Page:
Diet is important in the management of gastroparesis, with an emphasis on nutrient density and ease of digestion. Patients are asked to eat small meals of soft, well-cooked food, and to avoid high-fat foods, which delay the emptying of the stomach. Foods high in fiber are difficult to digest and are also limited, or in some cases eliminated. Fruits and vegetables, which contain nondigestible fiber, should be served cooked, and in some cases pureed. For instance, instead of an apple, a patient will have a small serving of applesauce. They are also encouraged to drink liquids that contain glucose and electrolytes, including clear soups, low-fat broths, low-fiber fruit and vegetable juices or sports drinks. Since glucose control and malnutrition are both a challenge, many people with gastroparesis work with a registered dietitian.

When the condition can't be managed with diet, medications that cause the stomach to contract and emerging therapies such as electrical gastric stimulation may be an option. In severe cases, surgery may be necessary. We recommend that your husband seek out a gastroenterologist to fully assess his case and plan his treatment.

Send your questions to, or write: Ask the Doctors, c/o UCLA Health Sciences Media Relations, 10880 Wilshire Blvd., Suite 1450, Los Angeles, CA, 90024.

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Gastroparesis treated primarily with diet: Ask the Doctors -

Want To Run Faster? Here’s The Diet Change That Lets You Do It In 4 Days – Medical Daily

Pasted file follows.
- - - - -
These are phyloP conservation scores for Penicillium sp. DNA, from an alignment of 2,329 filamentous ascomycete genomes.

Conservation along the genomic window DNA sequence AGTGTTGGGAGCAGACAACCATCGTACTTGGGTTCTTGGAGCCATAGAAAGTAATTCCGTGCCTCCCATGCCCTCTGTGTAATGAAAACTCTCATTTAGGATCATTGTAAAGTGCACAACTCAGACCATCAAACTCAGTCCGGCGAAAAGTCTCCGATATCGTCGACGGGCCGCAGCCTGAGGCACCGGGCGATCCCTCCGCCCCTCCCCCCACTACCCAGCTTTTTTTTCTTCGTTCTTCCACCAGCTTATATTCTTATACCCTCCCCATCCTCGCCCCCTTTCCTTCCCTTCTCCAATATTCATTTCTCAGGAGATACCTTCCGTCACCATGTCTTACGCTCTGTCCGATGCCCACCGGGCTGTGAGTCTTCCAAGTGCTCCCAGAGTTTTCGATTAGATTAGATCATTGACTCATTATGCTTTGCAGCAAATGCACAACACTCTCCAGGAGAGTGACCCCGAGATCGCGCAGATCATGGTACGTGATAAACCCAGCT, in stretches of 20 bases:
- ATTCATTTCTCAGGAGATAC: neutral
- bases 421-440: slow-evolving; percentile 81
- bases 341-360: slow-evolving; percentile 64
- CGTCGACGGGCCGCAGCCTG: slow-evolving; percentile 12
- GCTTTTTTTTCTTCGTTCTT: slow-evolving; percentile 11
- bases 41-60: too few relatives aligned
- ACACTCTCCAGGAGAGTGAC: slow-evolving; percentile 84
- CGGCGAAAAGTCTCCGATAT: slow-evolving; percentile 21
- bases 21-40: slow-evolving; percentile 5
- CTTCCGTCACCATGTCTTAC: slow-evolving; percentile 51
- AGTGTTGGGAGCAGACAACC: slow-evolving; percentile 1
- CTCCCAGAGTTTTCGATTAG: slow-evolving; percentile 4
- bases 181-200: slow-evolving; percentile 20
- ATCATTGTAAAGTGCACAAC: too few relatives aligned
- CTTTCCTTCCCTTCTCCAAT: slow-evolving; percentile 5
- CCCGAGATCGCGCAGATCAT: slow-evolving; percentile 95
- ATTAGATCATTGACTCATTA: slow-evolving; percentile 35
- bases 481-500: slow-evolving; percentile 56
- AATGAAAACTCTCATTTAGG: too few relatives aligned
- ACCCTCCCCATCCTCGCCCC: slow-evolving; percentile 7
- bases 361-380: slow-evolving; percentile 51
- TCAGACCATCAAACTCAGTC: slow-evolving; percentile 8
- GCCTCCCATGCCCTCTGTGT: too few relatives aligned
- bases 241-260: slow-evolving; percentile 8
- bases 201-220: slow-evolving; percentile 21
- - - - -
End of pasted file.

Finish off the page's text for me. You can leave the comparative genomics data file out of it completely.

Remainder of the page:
Posted: June 4, 2020 at 12:47 pm

Looking for a simple dietary change that can improve your stamina and help you run faster in as fast as four days? If so, then the Mediterranean diet might be what you need.

Mediterranean Diet: Run Faster In Four Days

Thanks to numerous researchers, studies and people who actually experienced the results, weve all been praising the Mediterranean diet for quite a while now. More of a lifestyle than a diet, this strategy has been known to help with inflammation, promote heart health, improve organ function and even reduce the risk of your developing depression.

But did you know that for athletes who want to improve their performance and endurance, the diet can come in very handy too?

Thats right, because a study made by a team of researchers from Saint Louis University (SLU) in Missouri revealed that people who follow the diet are known to improve their running and endurance by six percent in a mere four days. The team reportedly recruited a group of men and women and required them to run on a treadmill after four days of eating the diet strictly. As for what they ate, it involved at least three servings of nuts and fruits, four tablespoons of olive oil and at least two servings of vegetables. Additionally, they also limited their consumption of meat, sodas and sweets.

From this, the team was able to conclude that following the diet helped them move six percent faster than when they were on a diet high in refined sugars, fat and salt.